Original wartime diary by a WWII B-17 pilot tracing his training and travels with the US Army Air Corps. Joining the army was a 'young man's adventure' for the author who had only traveled as far as Wisconsin to work in a Civilian Conservation Corps camp during the Great Depression, from his birthplace of Detroit, Michigan.Read more...
Original wartime diary by a WWII B-17 pilot tracing his training and travels with the US Army Air Corps. Joining the army was a 'young man's adventure' for the author who had only traveled as far as Wisconsin to work in a Civilian Conservation Corps camp during the Great Depression, from his birthplace of Detroit, Michigan. As he writes in his January 1, 1943 entry, he was sure that the year of 1943 would be the most exciting of his life. He was happy to leave behind the monotony of the day-in, day-out routine, even though he knew he could possibly be facing hardship, and perhaps even death — he knew that he had many challenges and experiences ahead of him.
Carl Jakust, the author, remained steadfast in his desire to be assigned as a B-17 pilot, which is what he was originally trained for.The competition for that training was tough as many candidates 'washed out'. Carl desperately wanted to fly missions with a plane and a crew of his own. He was never afraid to die and was ready to make that ultimate sacrifice for his country. His dedication and courage was typical of the young men from his era known as 'The Greatest Generation.' Carl was always confident in his ability as a pilot.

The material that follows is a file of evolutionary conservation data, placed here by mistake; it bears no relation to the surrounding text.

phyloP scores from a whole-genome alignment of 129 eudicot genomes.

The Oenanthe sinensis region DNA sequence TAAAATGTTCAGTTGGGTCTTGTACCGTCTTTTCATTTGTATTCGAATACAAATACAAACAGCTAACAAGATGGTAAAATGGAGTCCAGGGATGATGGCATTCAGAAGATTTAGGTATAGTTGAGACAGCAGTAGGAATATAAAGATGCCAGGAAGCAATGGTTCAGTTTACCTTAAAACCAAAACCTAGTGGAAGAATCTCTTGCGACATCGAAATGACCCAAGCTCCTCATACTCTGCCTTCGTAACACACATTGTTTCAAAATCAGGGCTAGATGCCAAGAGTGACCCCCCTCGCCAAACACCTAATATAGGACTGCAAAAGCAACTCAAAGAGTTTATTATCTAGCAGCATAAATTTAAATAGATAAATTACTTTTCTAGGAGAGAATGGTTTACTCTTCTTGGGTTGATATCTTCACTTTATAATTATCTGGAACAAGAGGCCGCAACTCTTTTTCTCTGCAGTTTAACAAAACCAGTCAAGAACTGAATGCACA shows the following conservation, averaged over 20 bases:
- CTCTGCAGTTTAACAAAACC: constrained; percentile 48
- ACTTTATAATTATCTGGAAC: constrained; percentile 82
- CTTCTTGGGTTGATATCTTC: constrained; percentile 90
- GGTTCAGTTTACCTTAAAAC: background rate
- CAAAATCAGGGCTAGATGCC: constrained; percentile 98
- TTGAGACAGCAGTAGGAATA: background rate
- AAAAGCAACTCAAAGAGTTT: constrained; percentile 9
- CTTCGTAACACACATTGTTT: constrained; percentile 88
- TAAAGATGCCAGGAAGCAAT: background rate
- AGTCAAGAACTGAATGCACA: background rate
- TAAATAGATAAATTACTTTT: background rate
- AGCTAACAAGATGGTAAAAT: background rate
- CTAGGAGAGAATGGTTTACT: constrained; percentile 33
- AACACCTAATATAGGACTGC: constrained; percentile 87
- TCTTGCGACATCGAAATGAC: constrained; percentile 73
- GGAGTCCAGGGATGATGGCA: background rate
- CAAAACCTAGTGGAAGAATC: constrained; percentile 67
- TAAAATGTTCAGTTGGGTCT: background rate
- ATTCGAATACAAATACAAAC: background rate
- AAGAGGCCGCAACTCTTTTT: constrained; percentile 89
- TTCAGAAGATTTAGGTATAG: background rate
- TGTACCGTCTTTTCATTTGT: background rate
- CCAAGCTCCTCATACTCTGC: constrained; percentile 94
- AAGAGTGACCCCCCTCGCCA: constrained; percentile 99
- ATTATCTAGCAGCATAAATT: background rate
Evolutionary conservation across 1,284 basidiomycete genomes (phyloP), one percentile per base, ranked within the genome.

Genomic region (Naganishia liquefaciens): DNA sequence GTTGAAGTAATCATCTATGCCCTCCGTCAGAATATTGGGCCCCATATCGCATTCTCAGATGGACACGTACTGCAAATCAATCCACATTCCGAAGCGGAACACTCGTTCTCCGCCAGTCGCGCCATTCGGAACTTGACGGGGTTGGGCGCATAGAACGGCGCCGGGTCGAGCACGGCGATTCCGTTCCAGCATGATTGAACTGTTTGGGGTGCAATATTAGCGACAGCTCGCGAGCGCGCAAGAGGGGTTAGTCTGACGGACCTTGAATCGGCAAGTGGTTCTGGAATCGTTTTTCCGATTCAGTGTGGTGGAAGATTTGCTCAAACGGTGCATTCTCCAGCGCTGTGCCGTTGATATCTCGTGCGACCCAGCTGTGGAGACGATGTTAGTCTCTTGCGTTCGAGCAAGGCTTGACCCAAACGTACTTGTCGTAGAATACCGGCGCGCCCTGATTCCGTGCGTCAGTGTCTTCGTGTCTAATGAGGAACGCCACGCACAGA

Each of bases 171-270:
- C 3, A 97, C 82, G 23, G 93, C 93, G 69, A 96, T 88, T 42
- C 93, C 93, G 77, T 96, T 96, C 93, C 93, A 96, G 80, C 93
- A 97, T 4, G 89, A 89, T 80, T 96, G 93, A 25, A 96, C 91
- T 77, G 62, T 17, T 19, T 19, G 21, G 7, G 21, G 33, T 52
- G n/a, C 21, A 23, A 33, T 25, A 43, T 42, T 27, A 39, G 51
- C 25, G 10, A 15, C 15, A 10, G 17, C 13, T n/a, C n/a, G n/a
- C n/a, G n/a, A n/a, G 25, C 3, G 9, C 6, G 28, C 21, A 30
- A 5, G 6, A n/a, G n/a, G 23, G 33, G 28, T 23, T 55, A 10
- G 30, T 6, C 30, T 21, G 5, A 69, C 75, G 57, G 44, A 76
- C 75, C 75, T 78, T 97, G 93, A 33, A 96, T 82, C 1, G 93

Carl and his crew were waiting in Hawaii for assignment toward the end of the war. They were part of the military build-up in anticipation of Operation Olympic and he probably would have participated in the bombing campaign which would have been the prelude to the invasion of the Japanese home islands had it not been for the drop of the first atom bomb on Hiroshima on August 6, 1945, and the second on Nagasaki on August 9th. The dropping of these atomic bombs led to the Japanese surrender. One million American casualties were expected as part of Operation Coronet, the invasion of the main island of Honshu, expected in March 1946. But for the atom bomb, Carl likely would have been part of these offensives and he may not have survived the war. Because he and his crew were already stationed halfway to the Far East toward the end of the war, they were caught up in the Occupation Army activities across south Asia.
This book is a true account of aviation training during WWII. The inner thoughts of a young man facing mortality are shared. Historical events of the time are captured in the entries. Copies of this memoir are held at various aviation history museums and at the National WWII Museum in New Orleans.
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